9) I never stop having my eyes opened by Barbara Butcher, who during her years with the NYC Medical Examiner’s office investigated over five thousand death scenes. Here’s another insight from her, an observation about death scenes that I try to remember for real life: “What we need to know is around us for the taking as long as we are truly taking it in. The biggest mistake a death scene investigator can make is going in with a pre-conceived idea. Take your hands off your ears and put them over your mouth. Learn to listen, see, smell, and absorb everything around you without speaking your thoughts first.”

10) The protagonist in my current psychological thriller, The Last Time She Saw Him, is a career coach named Kiki Reed, and though I’ve written several books on career success myself, I touched base with several career coaches while writing the book. One expert, Eliot Kaplan, former VP in charge of talent acquisition at Hearst Magazines, told me that one of the biggest complaints interviewers have about job candidates is that they don’t seem enthusiastic enough (which is probably a result of nerves or trying too hard to seem professional and buttoned up). “Don’t be afraid to show how much you want a job,” he told me. In fact, he suggested, it doesn’t hurt to sit a little bit on the edge of your chair. I have Kiki suggest this to one of her clients.

11) A couple of books ago, I was writing a scene where the protagonist sat down with an attorney after she sensed she’d fallen under suspicion with the police for a homicide. To better write the scene, I asked acclaimed white collar defense attorney Susan Brune how she would advise my character. One piece of wisdom she says she offers defendants early on is: “research yourself, just as the police will be doing.” That way a client becomes aware in advance of what will be turned up. This would mean not only Googling yourself, but reviewing your online search history, phone logs, texts, emails, calendar, credit card statements, and E-Zpass history. Even if we aren’t under suspicion, it’s probably not a bad idea to occasionally check out the information that’s available about ourselves.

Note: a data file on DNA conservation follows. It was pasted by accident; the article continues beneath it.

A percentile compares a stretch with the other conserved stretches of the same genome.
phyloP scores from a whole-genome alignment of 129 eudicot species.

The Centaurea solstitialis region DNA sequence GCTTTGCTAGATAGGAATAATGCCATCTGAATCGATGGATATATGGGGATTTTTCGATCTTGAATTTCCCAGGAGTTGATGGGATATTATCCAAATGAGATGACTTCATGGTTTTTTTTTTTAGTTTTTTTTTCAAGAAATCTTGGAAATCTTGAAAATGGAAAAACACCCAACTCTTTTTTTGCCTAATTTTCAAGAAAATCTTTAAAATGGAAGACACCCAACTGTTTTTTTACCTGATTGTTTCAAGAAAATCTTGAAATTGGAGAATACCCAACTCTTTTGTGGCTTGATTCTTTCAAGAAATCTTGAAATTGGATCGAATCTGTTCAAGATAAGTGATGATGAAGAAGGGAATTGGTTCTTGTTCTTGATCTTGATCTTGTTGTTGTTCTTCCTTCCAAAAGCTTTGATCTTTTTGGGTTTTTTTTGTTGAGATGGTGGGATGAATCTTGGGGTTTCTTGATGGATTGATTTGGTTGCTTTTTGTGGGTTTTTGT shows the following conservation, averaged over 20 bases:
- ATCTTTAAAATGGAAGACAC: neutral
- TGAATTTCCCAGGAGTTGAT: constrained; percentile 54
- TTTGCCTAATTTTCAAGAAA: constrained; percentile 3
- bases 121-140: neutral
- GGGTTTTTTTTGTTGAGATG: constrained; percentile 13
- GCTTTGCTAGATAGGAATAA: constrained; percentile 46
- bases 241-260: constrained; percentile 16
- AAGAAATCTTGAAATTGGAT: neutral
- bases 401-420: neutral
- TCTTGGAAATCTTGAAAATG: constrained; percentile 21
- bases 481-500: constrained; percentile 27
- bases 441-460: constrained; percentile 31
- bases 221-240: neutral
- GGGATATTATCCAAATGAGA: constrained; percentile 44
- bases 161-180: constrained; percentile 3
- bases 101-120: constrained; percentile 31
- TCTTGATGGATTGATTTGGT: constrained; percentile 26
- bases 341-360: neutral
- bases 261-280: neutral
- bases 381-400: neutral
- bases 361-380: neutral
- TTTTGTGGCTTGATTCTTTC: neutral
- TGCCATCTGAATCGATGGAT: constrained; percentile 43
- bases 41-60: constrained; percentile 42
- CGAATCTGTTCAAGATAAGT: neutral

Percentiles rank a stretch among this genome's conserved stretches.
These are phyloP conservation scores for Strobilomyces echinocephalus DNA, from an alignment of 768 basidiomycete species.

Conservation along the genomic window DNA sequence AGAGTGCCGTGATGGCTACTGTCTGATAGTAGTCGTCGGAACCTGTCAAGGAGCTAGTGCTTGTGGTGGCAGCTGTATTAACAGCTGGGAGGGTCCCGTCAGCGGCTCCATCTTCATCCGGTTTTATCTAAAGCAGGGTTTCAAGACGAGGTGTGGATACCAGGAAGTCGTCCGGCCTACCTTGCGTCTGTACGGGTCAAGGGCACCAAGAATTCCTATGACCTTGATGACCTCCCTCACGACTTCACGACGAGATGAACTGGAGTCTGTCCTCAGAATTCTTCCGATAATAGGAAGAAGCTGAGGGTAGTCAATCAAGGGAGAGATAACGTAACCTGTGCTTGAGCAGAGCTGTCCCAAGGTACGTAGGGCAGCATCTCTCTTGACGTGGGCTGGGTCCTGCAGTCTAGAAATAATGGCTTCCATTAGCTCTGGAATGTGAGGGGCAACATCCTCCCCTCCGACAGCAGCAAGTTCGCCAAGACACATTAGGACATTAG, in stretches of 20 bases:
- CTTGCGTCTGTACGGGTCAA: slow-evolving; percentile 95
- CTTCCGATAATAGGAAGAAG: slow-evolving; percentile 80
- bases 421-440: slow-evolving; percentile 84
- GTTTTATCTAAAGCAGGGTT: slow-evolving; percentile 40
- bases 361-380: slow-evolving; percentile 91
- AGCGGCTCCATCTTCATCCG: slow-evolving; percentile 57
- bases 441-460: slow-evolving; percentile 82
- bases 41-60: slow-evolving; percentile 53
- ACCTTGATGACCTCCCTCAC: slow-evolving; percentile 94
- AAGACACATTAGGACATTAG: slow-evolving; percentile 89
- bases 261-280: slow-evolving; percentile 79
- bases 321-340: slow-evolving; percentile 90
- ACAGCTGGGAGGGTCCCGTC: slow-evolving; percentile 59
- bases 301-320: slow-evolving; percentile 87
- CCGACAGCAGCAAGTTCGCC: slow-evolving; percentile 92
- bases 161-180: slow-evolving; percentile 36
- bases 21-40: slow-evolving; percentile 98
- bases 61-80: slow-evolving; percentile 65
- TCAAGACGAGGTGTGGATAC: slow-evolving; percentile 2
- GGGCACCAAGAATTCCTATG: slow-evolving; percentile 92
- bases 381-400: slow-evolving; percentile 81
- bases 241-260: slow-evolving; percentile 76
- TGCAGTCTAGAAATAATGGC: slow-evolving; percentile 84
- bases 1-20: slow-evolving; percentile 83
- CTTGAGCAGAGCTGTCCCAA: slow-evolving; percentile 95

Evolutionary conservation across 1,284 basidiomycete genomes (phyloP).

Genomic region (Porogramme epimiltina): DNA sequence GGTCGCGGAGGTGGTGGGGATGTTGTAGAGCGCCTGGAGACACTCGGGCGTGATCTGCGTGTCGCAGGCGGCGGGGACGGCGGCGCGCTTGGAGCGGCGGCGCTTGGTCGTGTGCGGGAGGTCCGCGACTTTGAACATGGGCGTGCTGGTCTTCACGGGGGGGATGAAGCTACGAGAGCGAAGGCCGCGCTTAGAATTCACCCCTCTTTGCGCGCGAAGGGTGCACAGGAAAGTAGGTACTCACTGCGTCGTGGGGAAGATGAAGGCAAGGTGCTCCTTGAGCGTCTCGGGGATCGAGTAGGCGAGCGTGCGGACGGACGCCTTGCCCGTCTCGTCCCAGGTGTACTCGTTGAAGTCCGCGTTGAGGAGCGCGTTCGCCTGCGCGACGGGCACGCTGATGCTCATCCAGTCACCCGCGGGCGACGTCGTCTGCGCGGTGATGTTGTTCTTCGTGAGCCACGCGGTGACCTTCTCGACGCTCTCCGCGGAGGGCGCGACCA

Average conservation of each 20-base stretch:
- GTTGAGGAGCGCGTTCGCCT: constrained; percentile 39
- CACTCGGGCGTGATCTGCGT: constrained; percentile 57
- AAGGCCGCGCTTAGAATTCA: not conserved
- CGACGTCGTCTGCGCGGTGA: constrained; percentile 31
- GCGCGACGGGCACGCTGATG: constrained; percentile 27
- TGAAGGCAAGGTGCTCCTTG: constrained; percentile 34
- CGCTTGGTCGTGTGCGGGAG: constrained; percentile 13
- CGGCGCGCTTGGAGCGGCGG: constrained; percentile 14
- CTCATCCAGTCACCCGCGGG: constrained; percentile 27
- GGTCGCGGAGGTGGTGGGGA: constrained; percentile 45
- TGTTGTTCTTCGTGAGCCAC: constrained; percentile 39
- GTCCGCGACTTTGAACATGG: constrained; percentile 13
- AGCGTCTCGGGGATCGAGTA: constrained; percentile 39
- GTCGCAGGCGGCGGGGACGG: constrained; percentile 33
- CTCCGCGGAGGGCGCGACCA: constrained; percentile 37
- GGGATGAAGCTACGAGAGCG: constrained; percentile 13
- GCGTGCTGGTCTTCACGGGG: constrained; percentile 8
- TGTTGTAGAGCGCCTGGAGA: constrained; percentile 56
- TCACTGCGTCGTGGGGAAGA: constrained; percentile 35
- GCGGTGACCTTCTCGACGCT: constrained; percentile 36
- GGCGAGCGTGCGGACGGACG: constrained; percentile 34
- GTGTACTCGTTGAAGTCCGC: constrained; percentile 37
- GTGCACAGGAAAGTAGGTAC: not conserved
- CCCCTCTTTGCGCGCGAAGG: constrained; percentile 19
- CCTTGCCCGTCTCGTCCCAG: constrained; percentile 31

12) You’ve probably read or heard the wonderful Maya Angelou quote, “When people show you who they are, believe them the first time.” Forensic psychiatrist Karen Rosenbaum says that’s good advice, but so is a common misquote of the comment: “When people tell you who they are, believe them.” People, she explained to me, have blind spots when it comes to their own personality and motives and sometimes don’t realize that others may be put off by the truth of who they are. “They might blurt out things that are at the core of who they are,” she adds, “without realizing the impact it may have on the listener or audience. Like a governor who brags about shooting her dog.”

13) Here’s another other piece of information I learned researching and have tried to use in my own life. It came from a detective supervisor in a police department’s mental evaluation unit, whose job was to respond to people having mental breakdowns or threatening suicide: “In a crisis, we often have a little more time to react than we realize,” she told me. She said that in her career it had made all the difference to count to ten before acting in a crisis, using that time to think through the best strategy before responding, rather than just letting her adrenalin guide her actions.